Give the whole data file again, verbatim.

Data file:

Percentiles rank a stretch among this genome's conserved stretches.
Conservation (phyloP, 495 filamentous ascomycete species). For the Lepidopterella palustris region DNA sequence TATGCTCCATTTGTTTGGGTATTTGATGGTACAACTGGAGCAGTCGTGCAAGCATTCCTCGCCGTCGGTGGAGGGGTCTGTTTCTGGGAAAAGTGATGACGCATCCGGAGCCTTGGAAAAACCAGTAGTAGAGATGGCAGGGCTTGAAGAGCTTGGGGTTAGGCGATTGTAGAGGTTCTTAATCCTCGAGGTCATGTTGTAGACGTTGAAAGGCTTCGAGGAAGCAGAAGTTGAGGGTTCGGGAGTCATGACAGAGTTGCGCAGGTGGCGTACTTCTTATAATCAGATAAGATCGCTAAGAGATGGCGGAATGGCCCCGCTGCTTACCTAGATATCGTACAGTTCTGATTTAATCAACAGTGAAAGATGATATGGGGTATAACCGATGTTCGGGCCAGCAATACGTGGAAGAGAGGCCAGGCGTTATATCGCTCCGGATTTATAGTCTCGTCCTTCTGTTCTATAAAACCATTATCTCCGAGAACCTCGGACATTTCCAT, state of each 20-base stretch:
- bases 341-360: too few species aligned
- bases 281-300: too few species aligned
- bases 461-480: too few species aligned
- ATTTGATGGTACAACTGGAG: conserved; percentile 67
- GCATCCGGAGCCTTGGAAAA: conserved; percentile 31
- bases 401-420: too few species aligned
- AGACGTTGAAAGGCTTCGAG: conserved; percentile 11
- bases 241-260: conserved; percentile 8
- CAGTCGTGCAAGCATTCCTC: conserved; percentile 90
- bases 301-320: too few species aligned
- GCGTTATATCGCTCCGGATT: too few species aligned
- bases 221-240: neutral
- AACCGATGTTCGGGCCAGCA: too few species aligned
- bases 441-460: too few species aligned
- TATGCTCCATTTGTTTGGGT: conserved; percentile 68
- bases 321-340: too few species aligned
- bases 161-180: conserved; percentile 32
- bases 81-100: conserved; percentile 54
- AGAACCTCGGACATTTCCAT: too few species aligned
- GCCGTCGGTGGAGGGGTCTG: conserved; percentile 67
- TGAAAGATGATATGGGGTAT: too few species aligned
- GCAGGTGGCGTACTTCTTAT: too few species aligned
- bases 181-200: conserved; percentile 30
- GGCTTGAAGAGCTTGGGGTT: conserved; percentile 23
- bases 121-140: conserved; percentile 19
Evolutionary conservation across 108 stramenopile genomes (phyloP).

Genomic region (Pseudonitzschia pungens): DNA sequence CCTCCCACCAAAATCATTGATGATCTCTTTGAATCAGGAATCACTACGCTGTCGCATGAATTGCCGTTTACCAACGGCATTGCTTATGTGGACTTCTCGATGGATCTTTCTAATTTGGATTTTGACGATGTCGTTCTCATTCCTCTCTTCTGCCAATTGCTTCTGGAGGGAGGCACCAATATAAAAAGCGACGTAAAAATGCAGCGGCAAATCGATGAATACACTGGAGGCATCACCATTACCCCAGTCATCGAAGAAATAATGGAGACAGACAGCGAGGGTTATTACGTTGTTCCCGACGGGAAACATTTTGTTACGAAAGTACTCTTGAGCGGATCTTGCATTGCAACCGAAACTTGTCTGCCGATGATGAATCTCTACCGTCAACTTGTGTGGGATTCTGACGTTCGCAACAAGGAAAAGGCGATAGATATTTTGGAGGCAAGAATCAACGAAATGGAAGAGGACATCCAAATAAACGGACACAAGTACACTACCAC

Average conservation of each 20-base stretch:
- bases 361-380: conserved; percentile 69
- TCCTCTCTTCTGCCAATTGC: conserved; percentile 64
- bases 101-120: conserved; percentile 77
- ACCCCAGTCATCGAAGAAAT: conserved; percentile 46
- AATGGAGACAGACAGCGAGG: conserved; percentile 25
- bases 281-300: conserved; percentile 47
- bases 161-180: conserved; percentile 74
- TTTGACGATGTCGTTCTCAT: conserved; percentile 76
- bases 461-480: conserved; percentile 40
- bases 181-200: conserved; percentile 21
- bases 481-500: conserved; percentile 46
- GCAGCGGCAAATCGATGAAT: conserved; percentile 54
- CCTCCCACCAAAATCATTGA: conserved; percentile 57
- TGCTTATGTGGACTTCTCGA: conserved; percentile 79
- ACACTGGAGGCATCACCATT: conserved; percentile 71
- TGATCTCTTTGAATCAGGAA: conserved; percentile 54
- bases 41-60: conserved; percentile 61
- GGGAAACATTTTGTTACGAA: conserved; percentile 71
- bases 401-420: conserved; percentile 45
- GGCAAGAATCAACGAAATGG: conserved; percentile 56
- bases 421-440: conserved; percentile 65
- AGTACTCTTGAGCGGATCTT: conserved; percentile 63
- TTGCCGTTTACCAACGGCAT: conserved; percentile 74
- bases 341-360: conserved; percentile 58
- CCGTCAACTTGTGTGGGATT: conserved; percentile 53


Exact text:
Percentiles rank a stretch among this genome's conserved stretches.
Conservation (phyloP, 495 filamentous ascomycete species). For the Lepidopterella palustris region DNA sequence TATGCTCCATTTGTTTGGGTATTTGATGGTACAACTGGAGCAGTCGTGCAAGCATTCCTCGCCGTCGGTGGAGGGGTCTGTTTCTGGGAAAAGTGATGACGCATCCGGAGCCTTGGAAAAACCAGTAGTAGAGATGGCAGGGCTTGAAGAGCTTGGGGTTAGGCGATTGTAGAGGTTCTTAATCCTCGAGGTCATGTTGTAGACGTTGAAAGGCTTCGAGGAAGCAGAAGTTGAGGGTTCGGGAGTCATGACAGAGTTGCGCAGGTGGCGTACTTCTTATAATCAGATAAGATCGCTAAGAGATGGCGGAATGGCCCCGCTGCTTACCTAGATATCGTACAGTTCTGATTTAATCAACAGTGAAAGATGATATGGGGTATAACCGATGTTCGGGCCAGCAATACGTGGAAGAGAGGCCAGGCGTTATATCGCTCCGGATTTATAGTCTCGTCCTTCTGTTCTATAAAACCATTATCTCCGAGAACCTCGGACATTTCCAT, state of each 20-base stretch:
- bases 341-360: too few species aligned
- bases 281-300: too few species aligned
- bases 461-480: too few species aligned
- ATTTGATGGTACAACTGGAG: conserved; percentile 67
- GCATCCGGAGCCTTGGAAAA: conserved; percentile 31
- bases 401-420: too few species aligned
- AGACGTTGAAAGGCTTCGAG: conserved; percentile 11
- bases 241-260: conserved; percentile 8
- CAGTCGTGCAAGCATTCCTC: conserved; percentile 90
- bases 301-320: too few species aligned
- GCGTTATATCGCTCCGGATT: too few species aligned
- bases 221-240: neutral
- AACCGATGTTCGGGCCAGCA: too few species aligned
- bases 441-460: too few species aligned
- TATGCTCCATTTGTTTGGGT: conserved; percentile 68
- bases 321-340: too few species aligned
- bases 161-180: conserved; percentile 32
- bases 81-100: conserved; percentile 54
- AGAACCTCGGACATTTCCAT: too few species aligned
- GCCGTCGGTGGAGGGGTCTG: conserved; percentile 67
- TGAAAGATGATATGGGGTAT: too few species aligned
- GCAGGTGGCGTACTTCTTAT: too few species aligned
- bases 181-200: conserved; percentile 30
- GGCTTGAAGAGCTTGGGGTT: conserved; percentile 23
- bases 121-140: conserved; percentile 19
Evolutionary conservation across 108 stramenopile genomes (phyloP).

Genomic region (Pseudonitzschia pungens): DNA sequence CCTCCCACCAAAATCATTGATGATCTCTTTGAATCAGGAATCACTACGCTGTCGCATGAATTGCCGTTTACCAACGGCATTGCTTATGTGGACTTCTCGATGGATCTTTCTAATTTGGATTTTGACGATGTCGTTCTCATTCCTCTCTTCTGCCAATTGCTTCTGGAGGGAGGCACCAATATAAAAAGCGACGTAAAAATGCAGCGGCAAATCGATGAATACACTGGAGGCATCACCATTACCCCAGTCATCGAAGAAATAATGGAGACAGACAGCGAGGGTTATTACGTTGTTCCCGACGGGAAACATTTTGTTACGAAAGTACTCTTGAGCGGATCTTGCATTGCAACCGAAACTTGTCTGCCGATGATGAATCTCTACCGTCAACTTGTGTGGGATTCTGACGTTCGCAACAAGGAAAAGGCGATAGATATTTTGGAGGCAAGAATCAACGAAATGGAAGAGGACATCCAAATAAACGGACACAAGTACACTACCAC

Average conservation of each 20-base stretch:
- bases 361-380: conserved; percentile 69
- TCCTCTCTTCTGCCAATTGC: conserved; percentile 64
- bases 101-120: conserved; percentile 77
- ACCCCAGTCATCGAAGAAAT: conserved; percentile 46
- AATGGAGACAGACAGCGAGG: conserved; percentile 25
- bases 281-300: conserved; percentile 47
- bases 161-180: conserved; percentile 74
- TTTGACGATGTCGTTCTCAT: conserved; percentile 76
- bases 461-480: conserved; percentile 40
- bases 181-200: conserved; percentile 21
- bases 481-500: conserved; percentile 46
- GCAGCGGCAAATCGATGAAT: conserved; percentile 54
- CCTCCCACCAAAATCATTGA: conserved; percentile 57
- TGCTTATGTGGACTTCTCGA: conserved; percentile 79
- ACACTGGAGGCATCACCATT: conserved; percentile 71
- TGATCTCTTTGAATCAGGAA: conserved; percentile 54
- bases 41-60: conserved; percentile 61
- GGGAAACATTTTGTTACGAA: conserved; percentile 71
- bases 401-420: conserved; percentile 45
- GGCAAGAATCAACGAAATGG: conserved; percentile 56
- bases 421-440: conserved; percentile 65
- AGTACTCTTGAGCGGATCTT: conserved; percentile 63
- TTGCCGTTTACCAACGGCAT: conserved; percentile 74
- bases 341-360: conserved; percentile 58
- CCGTCAACTTGTGTGGGATT: conserved; percentile 53